Jacoby: Relationships Drive Northcom, NORAD Missions

WASHINGTON, July 28, 2011 — The job of com­mand­ing the U.S. North­ern Com­mand and the North Amer­i­can Aero­space Defense Com­mand will require build­ing con­fi­dence and trust among the many part­ners involved in both mis­sions, Army Lt. Gen. Charles H. Jaco­by Jr. said today.

Jaco­by, now direc­tor for strate­gic plans and pol­i­cy for the Joint Staff, tes­ti­fied before the Sen­ate Armed Ser­vices Com­mit­tee here dur­ing a con­fir­ma­tion hear­ing for his nom­i­na­tion to receive his fourth star and become the next North­com and NORAD com­man­der.

If con­firmed, Jaco­by will suc­ceed Navy Adm. James A. Win­nefeld Jr., who is nom­i­nat­ed to become the next vice chair­man of the Joint Chiefs of Staff.

As I look across the port­fo­lio of the North­com com­man­der, it con­sists of three group­ings,” Jaco­by told the sen­a­tors. “Defense sup­port for civ­il author­i­ties in case of nat­ur­al and man­made dis­as­ters, defense of the home­land, and secu­ri­ty coop­er­a­tion with our neigh­bors.”

In all those mis­sion areas, he said, “com­plex rela­tion­ships are the key to effec­tive­ness.”

Build­ing such part­ner­ships ahead of a prob­lem “will allow North­com to play its crit­i­cal sup­port­ing role in most of those activ­i­ties,” the gen­er­al said.

As com­man­der of North Amer­i­can Aero­space Defense Com­mand, Jaco­by would be respon­si­ble for home­land defense, mil­i­tary sup­port to civ­il author­i­ties for domes­tic emer­gen­cies, and aero­space warn­ing and con­trol for North Amer­i­ca. As com­man­der of U.S. North­ern Com­mand, he would be respon­si­ble for the ground-based mid­course mis­sile defense sys­tem, an ele­ment of the bal­lis­tic mis­sile defense sys­tem that allows com­bat­ant com­man­ders to engage and destroy lim­it­ed inter­me­di­ate- and long-range bal­lis­tic mis­siles.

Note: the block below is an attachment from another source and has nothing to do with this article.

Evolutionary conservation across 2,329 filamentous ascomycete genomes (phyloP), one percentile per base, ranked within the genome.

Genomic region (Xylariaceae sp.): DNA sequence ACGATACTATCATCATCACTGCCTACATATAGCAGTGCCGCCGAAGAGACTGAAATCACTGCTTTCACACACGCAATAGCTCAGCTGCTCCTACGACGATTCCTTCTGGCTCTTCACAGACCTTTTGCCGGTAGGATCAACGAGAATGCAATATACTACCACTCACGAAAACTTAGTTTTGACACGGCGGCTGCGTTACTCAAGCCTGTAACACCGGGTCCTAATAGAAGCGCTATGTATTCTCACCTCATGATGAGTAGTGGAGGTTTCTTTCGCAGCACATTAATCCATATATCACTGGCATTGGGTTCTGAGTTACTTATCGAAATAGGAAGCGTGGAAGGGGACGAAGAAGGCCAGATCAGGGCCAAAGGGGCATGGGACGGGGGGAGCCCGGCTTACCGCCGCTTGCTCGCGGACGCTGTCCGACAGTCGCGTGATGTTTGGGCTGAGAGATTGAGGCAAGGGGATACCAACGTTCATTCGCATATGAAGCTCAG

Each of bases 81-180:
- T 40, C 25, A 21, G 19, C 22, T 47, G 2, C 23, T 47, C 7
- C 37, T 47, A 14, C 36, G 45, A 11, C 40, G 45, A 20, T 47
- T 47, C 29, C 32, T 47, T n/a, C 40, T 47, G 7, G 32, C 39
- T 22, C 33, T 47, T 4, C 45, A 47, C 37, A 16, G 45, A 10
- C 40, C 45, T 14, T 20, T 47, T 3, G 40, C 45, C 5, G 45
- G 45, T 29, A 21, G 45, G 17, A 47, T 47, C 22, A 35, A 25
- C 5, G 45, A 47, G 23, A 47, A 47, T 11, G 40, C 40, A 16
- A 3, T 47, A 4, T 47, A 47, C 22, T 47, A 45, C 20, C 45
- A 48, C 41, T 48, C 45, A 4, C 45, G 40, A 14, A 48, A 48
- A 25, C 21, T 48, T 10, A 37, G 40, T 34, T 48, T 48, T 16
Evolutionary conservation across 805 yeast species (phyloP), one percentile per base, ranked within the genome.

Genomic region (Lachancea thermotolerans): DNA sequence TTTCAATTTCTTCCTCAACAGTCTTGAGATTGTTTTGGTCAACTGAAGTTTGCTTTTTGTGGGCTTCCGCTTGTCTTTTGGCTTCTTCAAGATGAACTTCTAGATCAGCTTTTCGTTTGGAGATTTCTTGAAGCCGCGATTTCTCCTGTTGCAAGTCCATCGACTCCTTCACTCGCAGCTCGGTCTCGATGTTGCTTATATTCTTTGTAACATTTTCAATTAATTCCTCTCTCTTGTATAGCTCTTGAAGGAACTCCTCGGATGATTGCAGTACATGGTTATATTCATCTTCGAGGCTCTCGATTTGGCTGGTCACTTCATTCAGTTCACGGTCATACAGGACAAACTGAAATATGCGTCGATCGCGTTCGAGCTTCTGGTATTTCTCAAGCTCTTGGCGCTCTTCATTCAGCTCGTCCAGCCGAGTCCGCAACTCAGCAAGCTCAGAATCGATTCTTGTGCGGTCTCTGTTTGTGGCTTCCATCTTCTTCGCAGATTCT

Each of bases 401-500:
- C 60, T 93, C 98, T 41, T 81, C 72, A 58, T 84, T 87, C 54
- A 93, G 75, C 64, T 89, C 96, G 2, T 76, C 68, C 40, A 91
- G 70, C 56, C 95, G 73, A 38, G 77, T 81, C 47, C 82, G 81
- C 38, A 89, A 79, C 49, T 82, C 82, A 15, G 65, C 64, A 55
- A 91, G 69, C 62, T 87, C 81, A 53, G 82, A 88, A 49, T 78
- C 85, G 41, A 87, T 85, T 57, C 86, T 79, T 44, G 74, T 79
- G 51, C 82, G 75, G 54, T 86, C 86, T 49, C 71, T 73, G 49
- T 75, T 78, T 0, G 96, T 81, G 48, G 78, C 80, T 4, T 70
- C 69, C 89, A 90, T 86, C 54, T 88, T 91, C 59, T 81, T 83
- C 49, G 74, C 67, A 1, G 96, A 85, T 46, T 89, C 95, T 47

As a leader who has devot­ed much of his ser­vice life to com­bat­ing threats out­side of the Unit­ed States,” Jaco­by said, “I can think of no greater respon­si­bil­i­ty now than lead­ing our mil­i­tary in defense of the home­land, while pro­vid­ing sup­port to our cit­i­zens at the fed­er­al, state and local lev­els in times of their great­est needs.”

The gen­er­al added, “I view the North­com and NORAD mis­sions sim­ply as a sacred trust.”

The sen­a­tors out­lined chal­lenges that Jaco­by will face in his respon­si­bil­i­ties to both mis­sions. These include work­ing with the Mex­i­can mil­i­tary to help it defeat transna­tion­al crim­i­nal orga­ni­za­tions that are caus­ing high lev­els of vio­lence in Mex­i­co and that pose a threat with­in Mex­i­co and to the secu­ri­ty of the U.S. south­ern bor­der.

As part of the mis­sion of pro­vid­ing defense sup­port to civ­il author­i­ties, North­ern Com­mand must work close­ly with oth­er fed­er­al agen­cies and with all states on plans for emer­gency response to domes­tic dis­as­ters.

Jaco­by must also work with state gov­er­nors and Nation­al Guard and Reserve forces, the sen­a­tors observed, to improve the capa­bil­i­ties of state and fed­er­al mil­i­tary forces to work togeth­er to sup­port states’ dis­as­ter-assis­tance needs.

In response to ques­tions from the sen­a­tors, Jaco­by char­ac­ter­ized some aspects of U.S. rela­tions with one of its clos­est neigh­bors, Mex­i­co, and with the Russ­ian Fed­er­a­tion.